Page:A Lady's Cruise in a French Man-of-War.djvu/380

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these more luxuriant southern isles I have never seen it eaten by the natives, only by the foreign labour—i.e., the men imported from the groups to the north-east, who are engaged to work on the plantations. In their own isles they have discovered a means of steaming and mashing the fruit which, when fermented, yields a strong and highly intoxicating spirit. The whalers who years ago settled among them, taught them to improve on this liquor by distillation, and also instructed them how to obtain a fiery spirit from the innocent palm-trees. So, thanks to their tuition, and generally civilising influence, the Line islanders have become infinitely more debased than they previously were.

It does seem too bad, does it not, to extract poison from these useful trees? But whether it be orange-rum in Tahiti, or barley-bree in the isles nearer home, I suppose the white race will find means to procure fire-water wherever it goes, and seems to turn every sort of plant to the same use. What with rum from the sugar-cane, and fiery spirit from the sweet dracæna root, and even from innocent bananas, it appears as if every good gift of heaven was liable to be misused in like manner.

I hear some people say that they weary of the monotony of the cocoa-palms; and certainly a low coral-shore, with an unbroken line of palm-trees, is somewhat dull. Here, however, there is an amazing variety in the foliage of the seaboard. Besides the many beautiful large-leaved shrubs, there are various handsome trees, which attain a great size, and, as I described to you, many grow so close to the shore that their boughs literally dip into the sea. Some of these are fruit-bearing. The vi bears bunches of large yellow plums, and the ahia[1] yields a lovely pink fruit, with white juicy flesh.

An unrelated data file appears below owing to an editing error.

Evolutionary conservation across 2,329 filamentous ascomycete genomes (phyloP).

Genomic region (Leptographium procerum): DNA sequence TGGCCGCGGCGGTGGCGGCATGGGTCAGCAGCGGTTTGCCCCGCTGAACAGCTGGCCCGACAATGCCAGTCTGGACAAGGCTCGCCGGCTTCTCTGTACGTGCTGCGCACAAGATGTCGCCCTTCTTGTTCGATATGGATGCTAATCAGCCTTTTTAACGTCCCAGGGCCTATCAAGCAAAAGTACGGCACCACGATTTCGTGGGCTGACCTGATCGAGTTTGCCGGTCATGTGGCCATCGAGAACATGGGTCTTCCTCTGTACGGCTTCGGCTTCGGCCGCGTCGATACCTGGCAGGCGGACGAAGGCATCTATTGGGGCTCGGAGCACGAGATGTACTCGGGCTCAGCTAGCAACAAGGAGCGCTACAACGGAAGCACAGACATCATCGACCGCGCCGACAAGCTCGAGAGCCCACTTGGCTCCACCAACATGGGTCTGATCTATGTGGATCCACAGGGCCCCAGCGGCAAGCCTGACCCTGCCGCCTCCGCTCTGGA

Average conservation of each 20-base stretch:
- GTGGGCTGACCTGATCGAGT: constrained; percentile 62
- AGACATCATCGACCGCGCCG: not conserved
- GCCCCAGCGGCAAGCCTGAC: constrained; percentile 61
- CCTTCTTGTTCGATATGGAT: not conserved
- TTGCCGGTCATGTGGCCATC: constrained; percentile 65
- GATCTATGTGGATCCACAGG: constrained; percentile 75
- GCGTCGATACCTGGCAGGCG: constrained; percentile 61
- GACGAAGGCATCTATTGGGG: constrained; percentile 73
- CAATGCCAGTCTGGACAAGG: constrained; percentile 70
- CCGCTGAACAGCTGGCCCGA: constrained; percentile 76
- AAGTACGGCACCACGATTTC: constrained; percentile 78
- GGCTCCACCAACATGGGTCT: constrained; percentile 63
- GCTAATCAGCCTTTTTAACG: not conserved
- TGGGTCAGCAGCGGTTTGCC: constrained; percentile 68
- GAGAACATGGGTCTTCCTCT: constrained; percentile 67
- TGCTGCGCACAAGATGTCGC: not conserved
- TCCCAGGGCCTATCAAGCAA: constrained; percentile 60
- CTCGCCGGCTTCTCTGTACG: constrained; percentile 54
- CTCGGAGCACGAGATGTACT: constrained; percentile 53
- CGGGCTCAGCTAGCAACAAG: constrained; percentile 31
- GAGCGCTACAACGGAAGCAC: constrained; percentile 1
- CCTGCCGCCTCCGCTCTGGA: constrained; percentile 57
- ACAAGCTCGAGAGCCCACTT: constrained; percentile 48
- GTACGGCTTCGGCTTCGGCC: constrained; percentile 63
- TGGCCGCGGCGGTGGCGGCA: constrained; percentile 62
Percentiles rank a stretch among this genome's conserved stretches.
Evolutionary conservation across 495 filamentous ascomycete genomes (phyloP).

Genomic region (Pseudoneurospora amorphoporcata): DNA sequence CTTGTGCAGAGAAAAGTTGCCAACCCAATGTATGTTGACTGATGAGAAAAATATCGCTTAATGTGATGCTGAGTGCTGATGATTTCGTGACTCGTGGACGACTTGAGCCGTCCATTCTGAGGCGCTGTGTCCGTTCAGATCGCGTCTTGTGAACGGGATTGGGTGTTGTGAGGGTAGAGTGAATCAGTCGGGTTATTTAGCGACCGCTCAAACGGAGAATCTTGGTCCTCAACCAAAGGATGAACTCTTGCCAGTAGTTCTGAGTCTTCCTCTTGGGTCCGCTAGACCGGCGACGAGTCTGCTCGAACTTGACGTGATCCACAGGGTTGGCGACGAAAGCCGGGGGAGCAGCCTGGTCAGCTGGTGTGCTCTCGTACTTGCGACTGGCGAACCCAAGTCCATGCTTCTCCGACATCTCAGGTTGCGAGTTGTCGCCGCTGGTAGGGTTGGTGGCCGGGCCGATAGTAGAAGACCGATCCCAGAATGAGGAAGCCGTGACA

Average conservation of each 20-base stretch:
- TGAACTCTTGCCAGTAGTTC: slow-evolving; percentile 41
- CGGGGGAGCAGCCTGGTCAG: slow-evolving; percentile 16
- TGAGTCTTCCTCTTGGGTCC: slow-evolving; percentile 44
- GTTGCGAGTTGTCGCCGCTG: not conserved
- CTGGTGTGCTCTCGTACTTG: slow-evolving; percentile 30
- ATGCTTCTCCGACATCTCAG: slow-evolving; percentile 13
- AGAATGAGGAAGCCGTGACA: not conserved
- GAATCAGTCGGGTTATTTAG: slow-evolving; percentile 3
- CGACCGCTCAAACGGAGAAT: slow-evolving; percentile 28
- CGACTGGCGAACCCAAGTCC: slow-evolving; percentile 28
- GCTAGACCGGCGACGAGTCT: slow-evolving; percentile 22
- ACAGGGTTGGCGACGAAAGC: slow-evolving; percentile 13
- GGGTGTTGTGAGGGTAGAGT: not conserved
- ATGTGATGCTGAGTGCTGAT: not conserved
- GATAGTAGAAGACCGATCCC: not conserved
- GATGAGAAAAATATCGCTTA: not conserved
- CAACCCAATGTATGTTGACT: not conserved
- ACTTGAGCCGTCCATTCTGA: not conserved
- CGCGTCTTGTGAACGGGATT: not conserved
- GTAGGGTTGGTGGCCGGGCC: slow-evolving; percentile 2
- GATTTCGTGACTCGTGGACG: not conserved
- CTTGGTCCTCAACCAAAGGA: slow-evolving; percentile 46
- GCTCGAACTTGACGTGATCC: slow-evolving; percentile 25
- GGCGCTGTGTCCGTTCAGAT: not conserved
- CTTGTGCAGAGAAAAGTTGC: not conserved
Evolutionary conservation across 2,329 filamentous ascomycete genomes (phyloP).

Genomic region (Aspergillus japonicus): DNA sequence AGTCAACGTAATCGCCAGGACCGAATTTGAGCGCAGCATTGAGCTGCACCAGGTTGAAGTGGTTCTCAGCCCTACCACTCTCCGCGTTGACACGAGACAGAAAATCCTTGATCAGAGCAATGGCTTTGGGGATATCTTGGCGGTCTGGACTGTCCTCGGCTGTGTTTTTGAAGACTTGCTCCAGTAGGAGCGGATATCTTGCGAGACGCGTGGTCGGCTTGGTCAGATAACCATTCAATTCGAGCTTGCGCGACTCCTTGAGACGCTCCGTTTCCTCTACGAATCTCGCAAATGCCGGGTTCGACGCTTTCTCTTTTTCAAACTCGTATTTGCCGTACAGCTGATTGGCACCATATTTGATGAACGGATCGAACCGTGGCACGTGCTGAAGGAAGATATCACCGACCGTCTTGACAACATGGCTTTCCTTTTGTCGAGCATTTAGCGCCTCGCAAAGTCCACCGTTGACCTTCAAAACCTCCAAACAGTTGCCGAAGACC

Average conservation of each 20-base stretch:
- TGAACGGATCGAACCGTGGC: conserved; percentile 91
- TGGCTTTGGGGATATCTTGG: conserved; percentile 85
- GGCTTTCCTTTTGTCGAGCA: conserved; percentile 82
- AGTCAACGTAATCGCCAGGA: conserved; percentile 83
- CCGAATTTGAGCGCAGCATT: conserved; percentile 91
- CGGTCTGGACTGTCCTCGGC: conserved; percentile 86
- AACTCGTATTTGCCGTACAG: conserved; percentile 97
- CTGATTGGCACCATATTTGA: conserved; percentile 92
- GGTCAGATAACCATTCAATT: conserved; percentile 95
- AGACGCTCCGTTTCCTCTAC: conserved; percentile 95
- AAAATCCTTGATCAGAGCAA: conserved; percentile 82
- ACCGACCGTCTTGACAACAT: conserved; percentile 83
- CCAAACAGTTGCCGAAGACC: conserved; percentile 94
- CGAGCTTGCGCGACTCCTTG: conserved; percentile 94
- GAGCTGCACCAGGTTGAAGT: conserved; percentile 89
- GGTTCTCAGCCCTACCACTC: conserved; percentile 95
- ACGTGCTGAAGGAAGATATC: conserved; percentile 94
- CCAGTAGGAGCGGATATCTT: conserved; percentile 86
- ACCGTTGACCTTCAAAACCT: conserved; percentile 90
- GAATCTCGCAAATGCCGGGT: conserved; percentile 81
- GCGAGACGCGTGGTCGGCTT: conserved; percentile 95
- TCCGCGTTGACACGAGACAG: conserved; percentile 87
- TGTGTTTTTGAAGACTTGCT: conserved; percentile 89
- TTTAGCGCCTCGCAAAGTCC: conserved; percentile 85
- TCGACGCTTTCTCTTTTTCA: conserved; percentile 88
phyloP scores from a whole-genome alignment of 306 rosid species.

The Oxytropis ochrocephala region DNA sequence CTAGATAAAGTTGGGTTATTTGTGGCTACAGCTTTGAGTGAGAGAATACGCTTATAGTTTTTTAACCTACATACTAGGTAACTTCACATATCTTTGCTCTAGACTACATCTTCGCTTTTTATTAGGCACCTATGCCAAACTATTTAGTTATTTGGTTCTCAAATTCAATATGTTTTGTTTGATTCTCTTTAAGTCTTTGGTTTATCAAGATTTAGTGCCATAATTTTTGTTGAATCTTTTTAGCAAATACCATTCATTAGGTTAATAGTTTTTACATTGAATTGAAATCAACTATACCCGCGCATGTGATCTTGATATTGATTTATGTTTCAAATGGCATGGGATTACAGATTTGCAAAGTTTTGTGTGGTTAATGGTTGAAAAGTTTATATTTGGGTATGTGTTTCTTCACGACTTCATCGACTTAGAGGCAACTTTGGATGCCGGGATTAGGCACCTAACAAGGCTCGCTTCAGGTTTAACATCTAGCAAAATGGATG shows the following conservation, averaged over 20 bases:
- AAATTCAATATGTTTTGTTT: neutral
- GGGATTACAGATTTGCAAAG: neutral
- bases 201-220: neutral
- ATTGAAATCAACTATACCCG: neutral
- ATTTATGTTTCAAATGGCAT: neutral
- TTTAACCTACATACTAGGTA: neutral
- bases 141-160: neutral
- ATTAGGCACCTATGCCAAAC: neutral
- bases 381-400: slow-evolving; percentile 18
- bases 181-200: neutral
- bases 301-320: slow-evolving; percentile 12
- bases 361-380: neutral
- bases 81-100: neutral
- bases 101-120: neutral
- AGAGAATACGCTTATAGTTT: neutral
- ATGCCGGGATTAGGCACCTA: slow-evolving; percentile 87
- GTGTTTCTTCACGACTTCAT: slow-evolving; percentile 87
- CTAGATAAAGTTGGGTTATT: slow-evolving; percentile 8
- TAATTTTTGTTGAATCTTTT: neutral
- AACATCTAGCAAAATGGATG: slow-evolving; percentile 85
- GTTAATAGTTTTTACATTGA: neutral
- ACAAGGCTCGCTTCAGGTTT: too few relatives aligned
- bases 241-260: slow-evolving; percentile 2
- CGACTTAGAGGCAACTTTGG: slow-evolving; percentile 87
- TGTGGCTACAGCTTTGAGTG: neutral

But of all the indigenous trees none can compare for beauty and value to the bread-fruit, which, though it demands a richer soil in the first instance, rivals the cocoa-palm in its manifold uses. Though it does not give drink to the thirsty, or coir for ropes and matting, its resin forms a strong glue which is useful in caulking the boats, and the bark of the young branches yields a fibre from

  1. The Malay apple, familiar to us in Fiji as the kaveeka.